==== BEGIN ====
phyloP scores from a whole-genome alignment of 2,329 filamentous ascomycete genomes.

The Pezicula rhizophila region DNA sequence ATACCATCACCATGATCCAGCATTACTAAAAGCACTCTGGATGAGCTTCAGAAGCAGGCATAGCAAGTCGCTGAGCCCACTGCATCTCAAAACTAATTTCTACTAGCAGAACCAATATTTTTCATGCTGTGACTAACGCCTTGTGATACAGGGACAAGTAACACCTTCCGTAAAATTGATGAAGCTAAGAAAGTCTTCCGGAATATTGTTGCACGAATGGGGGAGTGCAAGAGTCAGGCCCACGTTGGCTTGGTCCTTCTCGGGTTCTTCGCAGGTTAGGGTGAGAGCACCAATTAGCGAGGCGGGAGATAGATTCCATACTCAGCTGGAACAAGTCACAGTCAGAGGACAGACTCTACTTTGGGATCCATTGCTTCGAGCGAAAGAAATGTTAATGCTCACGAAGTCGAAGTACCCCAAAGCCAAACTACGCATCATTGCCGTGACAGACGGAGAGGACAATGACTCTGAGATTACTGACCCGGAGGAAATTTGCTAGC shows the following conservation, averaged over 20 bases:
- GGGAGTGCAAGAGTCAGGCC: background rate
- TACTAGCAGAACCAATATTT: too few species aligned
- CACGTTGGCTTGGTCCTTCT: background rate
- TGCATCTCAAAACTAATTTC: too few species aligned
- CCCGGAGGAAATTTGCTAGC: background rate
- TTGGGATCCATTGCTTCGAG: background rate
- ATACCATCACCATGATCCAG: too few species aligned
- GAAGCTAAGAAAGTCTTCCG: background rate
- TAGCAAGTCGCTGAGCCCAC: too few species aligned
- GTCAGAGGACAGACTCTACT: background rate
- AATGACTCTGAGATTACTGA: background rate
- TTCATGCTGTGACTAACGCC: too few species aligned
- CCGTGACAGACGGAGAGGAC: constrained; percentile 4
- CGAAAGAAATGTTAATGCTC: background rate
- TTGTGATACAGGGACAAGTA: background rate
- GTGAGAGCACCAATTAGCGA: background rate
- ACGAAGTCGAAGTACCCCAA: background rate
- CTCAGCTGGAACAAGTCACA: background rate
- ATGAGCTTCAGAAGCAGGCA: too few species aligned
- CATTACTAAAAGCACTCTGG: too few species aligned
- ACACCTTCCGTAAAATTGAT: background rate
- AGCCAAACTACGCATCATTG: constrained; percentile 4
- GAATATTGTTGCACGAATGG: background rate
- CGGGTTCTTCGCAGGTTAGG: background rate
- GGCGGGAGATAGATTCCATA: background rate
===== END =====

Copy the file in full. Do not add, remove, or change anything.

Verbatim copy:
phyloP scores from a whole-genome alignment of 2,329 filamentous ascomycete genomes.

The Pezicula rhizophila region DNA sequence ATACCATCACCATGATCCAGCATTACTAAAAGCACTCTGGATGAGCTTCAGAAGCAGGCATAGCAAGTCGCTGAGCCCACTGCATCTCAAAACTAATTTCTACTAGCAGAACCAATATTTTTCATGCTGTGACTAACGCCTTGTGATACAGGGACAAGTAACACCTTCCGTAAAATTGATGAAGCTAAGAAAGTCTTCCGGAATATTGTTGCACGAATGGGGGAGTGCAAGAGTCAGGCCCACGTTGGCTTGGTCCTTCTCGGGTTCTTCGCAGGTTAGGGTGAGAGCACCAATTAGCGAGGCGGGAGATAGATTCCATACTCAGCTGGAACAAGTCACAGTCAGAGGACAGACTCTACTTTGGGATCCATTGCTTCGAGCGAAAGAAATGTTAATGCTCACGAAGTCGAAGTACCCCAAAGCCAAACTACGCATCATTGCCGTGACAGACGGAGAGGACAATGACTCTGAGATTACTGACCCGGAGGAAATTTGCTAGC shows the following conservation, averaged over 20 bases:
- GGGAGTGCAAGAGTCAGGCC: background rate
- TACTAGCAGAACCAATATTT: too few species aligned
- CACGTTGGCTTGGTCCTTCT: background rate
- TGCATCTCAAAACTAATTTC: too few species aligned
- CCCGGAGGAAATTTGCTAGC: background rate
- TTGGGATCCATTGCTTCGAG: background rate
- ATACCATCACCATGATCCAG: too few species aligned
- GAAGCTAAGAAAGTCTTCCG: background rate
- TAGCAAGTCGCTGAGCCCAC: too few species aligned
- GTCAGAGGACAGACTCTACT: background rate
- AATGACTCTGAGATTACTGA: background rate
- TTCATGCTGTGACTAACGCC: too few species aligned
- CCGTGACAGACGGAGAGGAC: constrained; percentile 4
- CGAAAGAAATGTTAATGCTC: background rate
- TTGTGATACAGGGACAAGTA: background rate
- GTGAGAGCACCAATTAGCGA: background rate
- ACGAAGTCGAAGTACCCCAA: background rate
- CTCAGCTGGAACAAGTCACA: background rate
- ATGAGCTTCAGAAGCAGGCA: too few species aligned
- CATTACTAAAAGCACTCTGG: too few species aligned
- ACACCTTCCGTAAAATTGAT: background rate
- AGCCAAACTACGCATCATTG: constrained; percentile 4
- GAATATTGTTGCACGAATGG: background rate
- CGGGTTCTTCGCAGGTTAGG: background rate
- GGCGGGAGATAGATTCCATA: background rate